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Open AccessArticle
Peer-Review Record

An Efficient Method to Learn Overcomplete Multi-Scale Dictionaries of ECG Signals

Appl. Sci. 2018, 8(12), 2569; https://doi.org/10.3390/app8122569
Reviewer 1: Anonymous
Reviewer 2: Anonymous
Appl. Sci. 2018, 8(12), 2569; https://doi.org/10.3390/app8122569
Received: 7 November 2018 / Revised: 21 November 2018 / Accepted: 22 November 2018 / Published: 11 December 2018

Round 1

Reviewer 1 Report

After reading your paper I have read ref[22] and my opinion is that this paper adds little information to that paper. The contribution will undoubtedly be greater when you finish the adaptation to all ECG waves, including P and T waves.

Nevertheless, the paper is well written, the methodology seems correct and results are interesting. Si, if the decision is to accept the manuscript, I recommend only to reduce the size of some figures (1,4,5,7,8,9).

Author Response

We thank the reviewer for his/her comments. Regarding the two issues mentioned:

Note that this paper is an extension of the paper that was presented at TSP 2018 (reference [22]), which is due to be published in a special issue with selected papers from that conference if it is accepted. Therefore, the basis of the paper should be the same as that of the TSP 2018 paper. However, let us remark that there is a substantial difference between this paper and the TSP paper: in [22] we constructed the dictionary using a single waveform, whereas here we include multiple waveforms to construct the atoms of the dictionary. This extension was already suggested in [22] ("If desired, select additional waveforms highly correlated with respect to the remaining candidate waveforms (to obtain representative dictionary atoms) as well as with low absolute correlation with respect to already selected waveforms (to avoid similar atoms)"), but no specific procedure to achieve it was proposed, as we had not developed it yet. In this paper, a novel and precise procedure is described, all the stages are clearly described and simulation results are provided. The addition of multiple waveforms increases the expressive power of the dictionary and improves the performance, as shown in the numerical results section, so we believe this to be a major extension with respect to [22]. Other important extensions with respect to [22] have also been performed, like the improvement of the resampling stages to avoid edge effects, and many more simulations (including simulations on patients not used to construct the dictionary and on other leads) have been performed. Finally, a much more detailed literature review has been performed and all the stages of the proposed approach have been described in much more detail (this was not possible in the original conference paper due to space constraints). Therefore, we believe that these are important issues and we do not agree that the paper adds little information with respect to [22]. However, we admit that this might not be clearly stated in the original manuscript, so we have added 8 lines at the end of page 2 (in red) trying to explain the main novelties with respect to [22].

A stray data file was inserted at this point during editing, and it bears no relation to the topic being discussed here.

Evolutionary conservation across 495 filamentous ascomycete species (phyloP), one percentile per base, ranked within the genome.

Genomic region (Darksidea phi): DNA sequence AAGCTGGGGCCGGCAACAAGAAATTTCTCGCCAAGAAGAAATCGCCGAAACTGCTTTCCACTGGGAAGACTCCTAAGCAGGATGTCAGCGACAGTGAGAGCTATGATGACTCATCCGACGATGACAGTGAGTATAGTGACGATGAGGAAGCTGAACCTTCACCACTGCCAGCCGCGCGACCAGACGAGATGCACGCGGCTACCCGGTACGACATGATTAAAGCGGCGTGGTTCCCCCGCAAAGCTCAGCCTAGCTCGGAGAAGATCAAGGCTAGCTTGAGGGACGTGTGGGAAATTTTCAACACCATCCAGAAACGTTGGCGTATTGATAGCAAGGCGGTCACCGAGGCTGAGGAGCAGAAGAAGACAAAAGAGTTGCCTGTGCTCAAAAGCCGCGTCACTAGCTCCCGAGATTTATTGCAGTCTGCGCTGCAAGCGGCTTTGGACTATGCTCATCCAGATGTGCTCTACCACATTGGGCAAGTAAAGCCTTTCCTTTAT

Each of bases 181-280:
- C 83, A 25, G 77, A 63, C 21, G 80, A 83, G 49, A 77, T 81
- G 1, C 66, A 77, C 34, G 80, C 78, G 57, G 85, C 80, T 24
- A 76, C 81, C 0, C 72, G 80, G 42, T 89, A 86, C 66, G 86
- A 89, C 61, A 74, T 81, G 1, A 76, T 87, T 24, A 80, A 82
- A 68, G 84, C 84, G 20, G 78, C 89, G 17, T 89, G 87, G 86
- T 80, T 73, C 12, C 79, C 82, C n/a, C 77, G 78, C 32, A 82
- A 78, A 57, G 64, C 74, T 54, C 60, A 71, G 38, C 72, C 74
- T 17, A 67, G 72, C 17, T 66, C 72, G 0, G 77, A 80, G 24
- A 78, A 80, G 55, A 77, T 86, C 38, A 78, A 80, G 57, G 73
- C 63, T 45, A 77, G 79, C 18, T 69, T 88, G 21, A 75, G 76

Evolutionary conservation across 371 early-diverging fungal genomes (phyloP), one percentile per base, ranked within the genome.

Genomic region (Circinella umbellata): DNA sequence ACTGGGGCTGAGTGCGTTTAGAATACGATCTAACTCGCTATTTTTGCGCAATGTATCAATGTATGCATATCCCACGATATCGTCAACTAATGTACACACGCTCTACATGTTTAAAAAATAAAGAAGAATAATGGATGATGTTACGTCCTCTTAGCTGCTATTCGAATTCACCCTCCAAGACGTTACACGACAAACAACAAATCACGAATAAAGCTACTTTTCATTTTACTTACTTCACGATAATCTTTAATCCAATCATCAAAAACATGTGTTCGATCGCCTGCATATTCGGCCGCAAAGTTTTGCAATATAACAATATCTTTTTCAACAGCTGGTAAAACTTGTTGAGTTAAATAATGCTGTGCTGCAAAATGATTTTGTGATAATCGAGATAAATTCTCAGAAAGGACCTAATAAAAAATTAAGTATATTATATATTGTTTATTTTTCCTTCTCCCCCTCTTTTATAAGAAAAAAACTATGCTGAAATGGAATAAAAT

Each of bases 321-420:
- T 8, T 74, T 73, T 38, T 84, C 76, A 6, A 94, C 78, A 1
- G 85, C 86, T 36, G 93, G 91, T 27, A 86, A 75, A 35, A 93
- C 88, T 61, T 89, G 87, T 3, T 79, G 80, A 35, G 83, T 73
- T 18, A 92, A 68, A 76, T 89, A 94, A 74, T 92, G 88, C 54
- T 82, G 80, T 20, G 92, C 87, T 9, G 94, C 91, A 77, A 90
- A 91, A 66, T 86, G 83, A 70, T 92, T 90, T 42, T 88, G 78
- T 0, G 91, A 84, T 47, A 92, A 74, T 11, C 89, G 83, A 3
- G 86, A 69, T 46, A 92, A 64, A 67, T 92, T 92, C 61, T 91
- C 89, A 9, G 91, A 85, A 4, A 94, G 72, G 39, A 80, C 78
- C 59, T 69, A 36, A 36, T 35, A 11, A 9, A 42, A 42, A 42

We agree that the size of some figures is too large, but we did it on purpose so that they could be clearly visualized during the review of the paper. In the Latex code, their width is always 0.8\columnwidth (except for figures 2, 3 and 10), meaning that they will only occupy one column in the final two-column version of the paper.


Reviewer 2 Report

The paper presents a new method for sparse learning of ECG waveforms. It is well written, easy to follow, and results are justified by experiments on real data. 


Some comments to improve the final version are the following:


* Some proofreading and style check (etc, ":", others) should be addressed.

* Please use first the term and then the acronym (e.g. in LASSO it is made the opposite).